Andrew Cuomo

Cuomo’s polling numbers are notably not disastrous

His approval ratings are sinking, but most voters still say he should not resign.

Governor Cuomo on April 16.

Governor Cuomo on April 16. Darren McGee/Office of Governor Andrew M. Cuomo

It is likely that Gov. Andrew Cuomo is not too happy about the latest Siena College poll. His favorability among registered voters has hit a record low, with a majority disapproving of the job he has been doing in recent weeks. Just a third of them say they would support a bid for a fourth term in office, and a plurality of 44% of those polled believe he has sexually harassed his aides. “They do these polls all the time,” Cuomo told reporters at a Monday virtual press conference. “I'll tell you the truth: I don't put too much stock in them.”

Maybe he should. Despite some tough numbers in the poll, things are actually going pretty well for the governor considering the scandals he faces. The new poll shows that the governor is retaining political support among the all-important Black voters who could determine his political fate as multiple investigations continue into alleged sexual misconduct and an alleged cover-up of COVID-19 deaths in nursing homes. Political and nonprofit leaders continue to appear at his side at public events across the state. Barring reporters from press conferences has helped the governor project normalcy to the general public while avoiding uncomfortable questions from the Albany press corps, whose attention he welcomed back when the political going was good during his time in the national limelight last year. 

Black voters form the base of the Democratic Party, so it is no accident that Cuomo has paid so much attention to them since nearly every prominent elected official – including some Black elected leaders like state Senate Majority Leader Andrea Stewart-Cousins – in the state began calling for his resignation weeks ago. While his popularity has waned with voters overall, the latest Siena poll shows two out of three Black registered voters are sticking by the embattled governor. A majority of Democrats feel the same, and voters overall continue to give the governor high marks for his handling of the pandemic and the vaccine distribution process that he has highlighted by staging press-free events this month.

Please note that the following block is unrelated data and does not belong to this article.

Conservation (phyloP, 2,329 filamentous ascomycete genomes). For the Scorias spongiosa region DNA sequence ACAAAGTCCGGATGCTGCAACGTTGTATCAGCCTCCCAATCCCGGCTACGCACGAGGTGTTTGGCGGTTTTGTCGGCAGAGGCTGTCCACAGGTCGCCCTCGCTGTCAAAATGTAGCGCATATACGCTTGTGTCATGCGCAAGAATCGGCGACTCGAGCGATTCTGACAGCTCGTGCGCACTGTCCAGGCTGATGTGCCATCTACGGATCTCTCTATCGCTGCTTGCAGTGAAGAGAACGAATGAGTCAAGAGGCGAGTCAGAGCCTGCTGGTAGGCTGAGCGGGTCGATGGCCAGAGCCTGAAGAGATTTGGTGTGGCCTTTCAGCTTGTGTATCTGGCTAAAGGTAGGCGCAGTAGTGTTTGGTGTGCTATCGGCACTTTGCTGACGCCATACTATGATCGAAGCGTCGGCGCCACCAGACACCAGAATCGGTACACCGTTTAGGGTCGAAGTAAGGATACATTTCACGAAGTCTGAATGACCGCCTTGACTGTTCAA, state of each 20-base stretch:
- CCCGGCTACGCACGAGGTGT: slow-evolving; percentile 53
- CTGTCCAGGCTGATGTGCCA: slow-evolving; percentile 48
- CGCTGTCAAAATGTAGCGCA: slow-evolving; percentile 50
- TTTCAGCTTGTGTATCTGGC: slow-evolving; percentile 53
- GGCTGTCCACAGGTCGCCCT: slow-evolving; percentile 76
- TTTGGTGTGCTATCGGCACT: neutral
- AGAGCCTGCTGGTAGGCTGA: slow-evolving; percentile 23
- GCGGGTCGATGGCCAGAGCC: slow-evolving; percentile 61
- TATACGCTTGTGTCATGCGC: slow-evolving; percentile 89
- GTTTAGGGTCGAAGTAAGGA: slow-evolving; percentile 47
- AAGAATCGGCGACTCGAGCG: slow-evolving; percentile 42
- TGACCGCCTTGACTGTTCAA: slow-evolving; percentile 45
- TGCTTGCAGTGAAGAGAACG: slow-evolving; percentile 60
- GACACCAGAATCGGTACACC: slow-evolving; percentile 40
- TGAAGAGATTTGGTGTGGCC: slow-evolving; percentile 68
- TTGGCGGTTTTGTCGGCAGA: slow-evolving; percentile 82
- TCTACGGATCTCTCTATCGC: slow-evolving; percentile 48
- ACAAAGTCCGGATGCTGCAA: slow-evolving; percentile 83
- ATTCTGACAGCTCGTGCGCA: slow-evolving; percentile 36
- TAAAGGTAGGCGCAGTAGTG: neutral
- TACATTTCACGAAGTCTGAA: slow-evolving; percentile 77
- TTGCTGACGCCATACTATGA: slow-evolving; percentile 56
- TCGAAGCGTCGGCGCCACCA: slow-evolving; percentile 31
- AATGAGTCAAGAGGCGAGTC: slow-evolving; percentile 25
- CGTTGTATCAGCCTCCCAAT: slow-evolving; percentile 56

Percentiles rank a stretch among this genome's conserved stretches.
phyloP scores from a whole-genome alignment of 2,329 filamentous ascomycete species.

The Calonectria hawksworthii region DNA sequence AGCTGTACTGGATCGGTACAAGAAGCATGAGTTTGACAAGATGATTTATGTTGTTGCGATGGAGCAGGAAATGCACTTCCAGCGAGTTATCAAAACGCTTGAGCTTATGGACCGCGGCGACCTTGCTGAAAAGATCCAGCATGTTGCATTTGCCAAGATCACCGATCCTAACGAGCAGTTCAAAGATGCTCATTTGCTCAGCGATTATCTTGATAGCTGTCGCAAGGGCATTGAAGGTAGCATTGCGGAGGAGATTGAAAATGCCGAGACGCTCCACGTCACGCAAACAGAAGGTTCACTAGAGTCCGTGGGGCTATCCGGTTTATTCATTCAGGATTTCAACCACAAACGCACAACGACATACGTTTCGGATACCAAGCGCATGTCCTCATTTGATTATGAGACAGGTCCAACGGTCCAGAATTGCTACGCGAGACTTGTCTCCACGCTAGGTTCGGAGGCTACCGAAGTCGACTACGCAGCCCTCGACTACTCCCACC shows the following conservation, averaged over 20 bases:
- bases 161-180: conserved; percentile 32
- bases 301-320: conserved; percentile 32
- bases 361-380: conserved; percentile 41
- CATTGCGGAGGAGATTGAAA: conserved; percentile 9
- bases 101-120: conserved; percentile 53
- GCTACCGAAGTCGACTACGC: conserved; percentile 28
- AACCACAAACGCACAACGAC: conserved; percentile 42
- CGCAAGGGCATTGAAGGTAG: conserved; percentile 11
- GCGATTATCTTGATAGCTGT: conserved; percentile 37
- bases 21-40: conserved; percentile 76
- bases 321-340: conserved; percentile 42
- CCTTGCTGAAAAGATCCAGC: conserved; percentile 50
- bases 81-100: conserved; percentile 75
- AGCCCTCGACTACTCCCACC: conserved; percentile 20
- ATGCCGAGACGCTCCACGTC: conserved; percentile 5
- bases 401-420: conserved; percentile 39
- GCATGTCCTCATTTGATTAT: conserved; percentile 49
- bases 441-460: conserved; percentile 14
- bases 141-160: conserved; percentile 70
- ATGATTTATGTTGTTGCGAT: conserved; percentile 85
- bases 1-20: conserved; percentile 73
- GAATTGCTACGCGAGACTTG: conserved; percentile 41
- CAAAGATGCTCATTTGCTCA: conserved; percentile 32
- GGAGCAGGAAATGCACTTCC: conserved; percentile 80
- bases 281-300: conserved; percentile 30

Some of these events have featured prominent elected officials like Assembly Majority Leader Crystal Peoples-Stokes, former Rep. Charles Rangel and Buffalo Mayor Byron Brown singing Cuomo’s political praises without the presence of reporters, who have not seen the governor in-person since early December. “Thank you for your vision and your bold leadership toward building back a better and stronger New York,” Brown said at one recent event. While members of the media lament the lack of access to the governor, it does not appear to affect his standing with voters, most of whom are undoubtedly not following every new development in state politics. 

Despite all the unflattering stories about the governor, most voters still credit him for doing an excellent job communicating with them. The vast majority of them say they are familiar with the sexual harassment allegations against him, but just 37% want him to resign. A majority of voters even say they are “satisfied” with the apology that Cuomo has offered, though being sorry for making people “uncomfortable” has no bearing on the legal standards of sexual harassment. 

So while everything is not perfect for the three-term governor, he appears to be doing OK considering all the political setbacks that transformed him from a national political star to pariah in just over two months time. That doesn’t mean that he does not face immense political peril in the upcoming weeks. Ongoing probes by state Attorney General Letitia James and federal investigators could unearth additional unflattering details about alleged sexual harassment and the reported removal of the true total of nursing home residents who died of COVID-19 from a July 2020 state Department of Health report. An impeachment probe could always push Cuomo one step closer to becoming the first governor to be removed from office in more than a century. But as things stand now, the governor is holding onto power.